Winter Paw Care Basics

February 1, 2010 (RELEASE) In 2008, Americans spent over $40 billion on their pets, but in today's economic climate, professional pet care is now an unaffordable luxury for many dog owners and many have had to cut goods and services for Fido from their budgets. But the good news is that dog owners can handle much of the care for their beloved pets themselves by turning to the expertise of Billy Rafferty, a pedigreed dog care guru who has cared for and groomed thousands of dogs, including Oprah's and Chef Art Smith's, over the past twenty-five years. Billy has written a new book on dog care with Jill Cahr. Happy Dog Caring for Your Dog's Body, Mind and Spirit provides grooming basics and other advice for pet owners. Their advice on everything from canine anatomy to dog food won't break the bank. Billy and Jill also explain how the personal touch can make a big difference to a pet's physical and emotional health.

Here are some tips on how to take care of your dog's paws through another chilly and wet Chicago winter:


  • Hold paw in natural position
  • Check paw pads for cuts, abrasions or chemical residue
  • Check carefully between the pads
  • Remove snow, ice, salt and other debris CLEAN
  • Use a warm wash cloth, wet paper towel or canine paw wipe
  • Gently wipe paws and between pads
  • Spot wash if necessary using only canine shampoo
  • Dry off paws PROTECT
  • Purchase and use properly fitted booties or boots or protective paw balm
  • Keep fur between paw pads trimmed
  • Apply canine paw moisturizer to sore paws

    Winter Paw Care Basics

    Excerpted and adapted from Happy Dog: Caring for Your Dog's Body, Mind and Spirit by Billy Rafferty and Jill Cahr

    Chicago's cold temperatures, snow and ice can be challenging for our four-legged pals. For that reason, proper winter care is critical to your dog's health, safety and comfort, not to mention the cleanliness of your home. Keep your precious pooch safe, comfortable and warm during the winter months by following these proven tips.


    Your dog can't tell you if he's under the weather or uncomfortably dirty. Therefore, you must inspect him often. Inspecting your dog allows you to track, monitor and assess the state of your dog's health and wellbeing in a systematic and thorough manner. Inspections uncover injuries, abnormalities and subtle clues about underlying medical conditions. Moreover, inspections reveal grooming troubles before they become big, painful, complicated, traumatic and expensive problems. Routine inspections also encourage you to spend quality time with your dog. This quiet time together has the added bene?t of relaxing your dog and teaching her that grooming and the associated handling are pleasant. She'll quickly learn that cooperation brings positive attention, praise and treats.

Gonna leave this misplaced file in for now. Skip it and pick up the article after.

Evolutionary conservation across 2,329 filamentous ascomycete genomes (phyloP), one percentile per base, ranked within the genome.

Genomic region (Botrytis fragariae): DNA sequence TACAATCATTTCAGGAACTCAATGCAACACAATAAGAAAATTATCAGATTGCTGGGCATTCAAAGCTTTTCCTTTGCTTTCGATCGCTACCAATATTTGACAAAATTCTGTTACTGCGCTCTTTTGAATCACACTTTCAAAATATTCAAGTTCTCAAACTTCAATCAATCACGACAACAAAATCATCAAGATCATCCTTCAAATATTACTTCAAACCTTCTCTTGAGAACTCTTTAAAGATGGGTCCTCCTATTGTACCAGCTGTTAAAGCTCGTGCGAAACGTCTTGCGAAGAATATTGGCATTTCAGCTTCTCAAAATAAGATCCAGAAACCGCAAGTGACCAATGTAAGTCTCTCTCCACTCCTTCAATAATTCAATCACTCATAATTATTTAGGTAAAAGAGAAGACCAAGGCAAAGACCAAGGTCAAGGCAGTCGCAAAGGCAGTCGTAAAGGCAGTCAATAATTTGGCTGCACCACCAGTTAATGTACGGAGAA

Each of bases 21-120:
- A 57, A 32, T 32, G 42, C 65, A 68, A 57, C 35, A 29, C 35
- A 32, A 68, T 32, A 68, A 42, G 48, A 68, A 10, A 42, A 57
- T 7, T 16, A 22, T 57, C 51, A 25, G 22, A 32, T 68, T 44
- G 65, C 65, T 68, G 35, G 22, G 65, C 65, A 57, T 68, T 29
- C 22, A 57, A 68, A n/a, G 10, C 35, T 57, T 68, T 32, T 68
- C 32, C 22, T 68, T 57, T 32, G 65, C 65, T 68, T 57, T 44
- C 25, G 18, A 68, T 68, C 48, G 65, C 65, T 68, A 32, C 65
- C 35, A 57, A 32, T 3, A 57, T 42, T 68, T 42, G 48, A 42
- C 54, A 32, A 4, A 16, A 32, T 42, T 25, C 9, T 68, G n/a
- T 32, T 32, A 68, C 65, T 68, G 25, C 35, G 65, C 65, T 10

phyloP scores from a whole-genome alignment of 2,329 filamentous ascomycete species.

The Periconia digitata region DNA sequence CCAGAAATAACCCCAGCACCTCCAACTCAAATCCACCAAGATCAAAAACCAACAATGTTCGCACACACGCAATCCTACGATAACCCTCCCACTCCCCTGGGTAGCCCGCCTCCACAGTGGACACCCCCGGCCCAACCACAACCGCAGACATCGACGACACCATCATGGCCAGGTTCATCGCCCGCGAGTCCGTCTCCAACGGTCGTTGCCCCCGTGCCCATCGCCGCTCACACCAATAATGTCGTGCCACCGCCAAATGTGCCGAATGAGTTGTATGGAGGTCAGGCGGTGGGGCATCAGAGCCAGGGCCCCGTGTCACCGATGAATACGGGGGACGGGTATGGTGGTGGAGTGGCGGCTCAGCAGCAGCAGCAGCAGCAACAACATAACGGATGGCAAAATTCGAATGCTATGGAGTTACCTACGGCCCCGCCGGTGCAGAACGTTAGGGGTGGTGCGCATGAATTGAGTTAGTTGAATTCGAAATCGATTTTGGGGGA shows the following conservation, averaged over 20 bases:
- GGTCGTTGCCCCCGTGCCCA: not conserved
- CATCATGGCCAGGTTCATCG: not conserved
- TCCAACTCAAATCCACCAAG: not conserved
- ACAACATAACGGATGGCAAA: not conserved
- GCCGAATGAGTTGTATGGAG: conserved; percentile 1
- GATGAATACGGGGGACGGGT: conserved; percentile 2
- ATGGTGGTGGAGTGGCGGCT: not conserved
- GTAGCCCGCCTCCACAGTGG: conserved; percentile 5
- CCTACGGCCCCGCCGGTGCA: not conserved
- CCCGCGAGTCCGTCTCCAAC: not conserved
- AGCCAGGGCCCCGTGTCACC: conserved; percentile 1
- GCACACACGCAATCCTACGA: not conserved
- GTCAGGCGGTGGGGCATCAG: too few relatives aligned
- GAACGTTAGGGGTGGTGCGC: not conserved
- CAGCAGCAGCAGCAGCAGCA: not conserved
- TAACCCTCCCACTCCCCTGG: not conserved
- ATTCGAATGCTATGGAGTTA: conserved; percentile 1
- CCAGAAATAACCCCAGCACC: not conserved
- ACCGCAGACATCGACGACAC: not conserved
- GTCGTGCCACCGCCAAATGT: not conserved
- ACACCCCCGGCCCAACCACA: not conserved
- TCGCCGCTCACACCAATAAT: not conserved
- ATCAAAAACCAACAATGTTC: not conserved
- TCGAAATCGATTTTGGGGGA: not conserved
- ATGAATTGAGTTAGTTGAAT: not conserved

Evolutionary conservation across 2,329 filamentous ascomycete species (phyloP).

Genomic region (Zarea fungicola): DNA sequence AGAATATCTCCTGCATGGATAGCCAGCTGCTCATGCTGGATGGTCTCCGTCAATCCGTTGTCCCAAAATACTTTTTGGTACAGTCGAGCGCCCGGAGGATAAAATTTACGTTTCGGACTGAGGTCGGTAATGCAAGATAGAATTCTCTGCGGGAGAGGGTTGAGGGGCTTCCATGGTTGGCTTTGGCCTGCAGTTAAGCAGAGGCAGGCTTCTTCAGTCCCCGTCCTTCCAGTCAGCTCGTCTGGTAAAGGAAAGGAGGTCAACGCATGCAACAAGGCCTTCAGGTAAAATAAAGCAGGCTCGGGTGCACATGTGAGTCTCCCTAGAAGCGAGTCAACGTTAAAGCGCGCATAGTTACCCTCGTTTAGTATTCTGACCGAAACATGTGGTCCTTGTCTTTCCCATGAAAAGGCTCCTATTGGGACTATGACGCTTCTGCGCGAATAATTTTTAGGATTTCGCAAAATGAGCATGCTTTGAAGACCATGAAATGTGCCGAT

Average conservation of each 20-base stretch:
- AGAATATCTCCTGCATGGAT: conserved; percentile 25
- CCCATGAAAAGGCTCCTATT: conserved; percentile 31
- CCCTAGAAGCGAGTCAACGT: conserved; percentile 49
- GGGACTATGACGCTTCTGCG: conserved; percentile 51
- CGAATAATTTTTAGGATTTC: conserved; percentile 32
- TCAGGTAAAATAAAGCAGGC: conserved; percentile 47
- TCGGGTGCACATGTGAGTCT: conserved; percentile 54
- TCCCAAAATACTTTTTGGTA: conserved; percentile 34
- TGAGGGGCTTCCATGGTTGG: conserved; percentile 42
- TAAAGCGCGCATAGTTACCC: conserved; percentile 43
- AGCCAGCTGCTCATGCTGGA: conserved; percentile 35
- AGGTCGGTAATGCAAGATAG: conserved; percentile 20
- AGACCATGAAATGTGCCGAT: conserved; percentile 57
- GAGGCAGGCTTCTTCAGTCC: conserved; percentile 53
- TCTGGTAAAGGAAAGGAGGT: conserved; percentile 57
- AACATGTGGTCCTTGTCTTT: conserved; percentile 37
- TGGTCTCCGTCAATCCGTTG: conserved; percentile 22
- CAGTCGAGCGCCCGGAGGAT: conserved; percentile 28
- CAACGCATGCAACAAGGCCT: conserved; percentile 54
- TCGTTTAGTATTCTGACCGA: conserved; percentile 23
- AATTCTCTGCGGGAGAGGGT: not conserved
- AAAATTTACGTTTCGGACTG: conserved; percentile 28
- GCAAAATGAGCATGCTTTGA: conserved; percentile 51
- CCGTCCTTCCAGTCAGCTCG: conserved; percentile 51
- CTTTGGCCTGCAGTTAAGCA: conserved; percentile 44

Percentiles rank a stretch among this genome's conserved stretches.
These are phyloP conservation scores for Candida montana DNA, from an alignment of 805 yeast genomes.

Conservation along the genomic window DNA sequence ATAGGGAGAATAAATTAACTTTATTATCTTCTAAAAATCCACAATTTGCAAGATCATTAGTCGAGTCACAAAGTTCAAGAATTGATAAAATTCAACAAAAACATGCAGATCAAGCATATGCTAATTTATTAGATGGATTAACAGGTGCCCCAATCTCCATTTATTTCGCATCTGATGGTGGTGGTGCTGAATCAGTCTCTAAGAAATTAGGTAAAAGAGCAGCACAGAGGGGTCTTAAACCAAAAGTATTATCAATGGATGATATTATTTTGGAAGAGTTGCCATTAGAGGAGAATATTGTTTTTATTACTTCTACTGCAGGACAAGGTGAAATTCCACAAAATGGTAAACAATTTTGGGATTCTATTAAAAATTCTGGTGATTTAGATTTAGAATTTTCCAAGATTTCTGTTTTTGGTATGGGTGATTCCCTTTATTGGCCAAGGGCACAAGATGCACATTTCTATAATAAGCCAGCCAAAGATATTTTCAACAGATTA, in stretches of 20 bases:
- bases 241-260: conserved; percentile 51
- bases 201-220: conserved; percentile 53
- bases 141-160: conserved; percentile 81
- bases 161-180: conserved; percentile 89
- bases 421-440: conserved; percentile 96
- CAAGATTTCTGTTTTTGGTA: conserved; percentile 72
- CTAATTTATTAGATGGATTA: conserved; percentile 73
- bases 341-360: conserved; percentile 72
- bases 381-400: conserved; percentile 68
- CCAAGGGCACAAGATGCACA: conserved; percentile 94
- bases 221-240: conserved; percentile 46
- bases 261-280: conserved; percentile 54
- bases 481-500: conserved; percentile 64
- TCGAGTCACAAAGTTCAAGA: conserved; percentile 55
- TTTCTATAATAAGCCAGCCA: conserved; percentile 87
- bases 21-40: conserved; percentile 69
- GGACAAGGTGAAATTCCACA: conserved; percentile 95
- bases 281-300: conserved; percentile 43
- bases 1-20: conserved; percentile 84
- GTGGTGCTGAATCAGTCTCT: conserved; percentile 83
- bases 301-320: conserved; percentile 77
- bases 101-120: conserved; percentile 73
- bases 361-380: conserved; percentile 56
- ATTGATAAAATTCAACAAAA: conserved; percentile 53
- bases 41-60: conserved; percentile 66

At least once a week, inspect your dog from snout to tail. The inspection takes only a few minutes and your dog will relish the personalized attention. Use all your senses: methodically peruse your pooch, rub your hands over his entire body (including his private parts), look at the skin, lift ears, check under his tail, and smell his mouth. In the winter, check for chapped skin, especially on the nose, lips and undercarriage. If you find anything unusual or troubling, call your veterinarian and discuss what you've discovered. In the winter, detailed paw inspections are critical due to weather-related dangers, including salt and anti-freeze. So, be sure to check Fido's paws each time you return from a walk. Many dogs are not used to having their paws handled and may try to pull away. Be patient and reward heavily.

    Here's how to do it: Hold the legs and paws in a natural position. A bent leg naturally moves forward or back; never pull it out to the side like you're yanking on a wishbone. Likewise, do not bend the paws backward or twist them into strange, uncomfortable positions. The idea is to limit movement and preserve Fido's comfort. To hold the paw, gently grasp the front of the leg directly above the paw with your non-dominant hand. You'll be able to feel Fido's wrist (this is where the leg naturally bends). Hold the wrist so that it is still, straight and supported while you inspect the paw and pads. If you're doing this correctly, Fido won't complain. Many people find that the back paws are most accessible when the dog is lying on his side or back. Scrutinize the top and bottom of each paw. Gently spread the toes (Fido has four on each foot) to see and feel between the each of the five pads. Search for trapped debris, such as snow and ice balls or salt crystals. Also, check for injuries, masses, dryness and mats. Note whether the paw-pad fur is sticking out and requires a trim. Keeping this fur trimmed is important because snow, ice and salt cling here. Next, examine each of Fido's nails to determine if he needs a pet-i-cure or has any broken, splintered, chipped or torn nails. Long nails can easily become caught in the snow or ice and be broken or splintered. Don't forget to inspect the dewclaws if Fido still has them.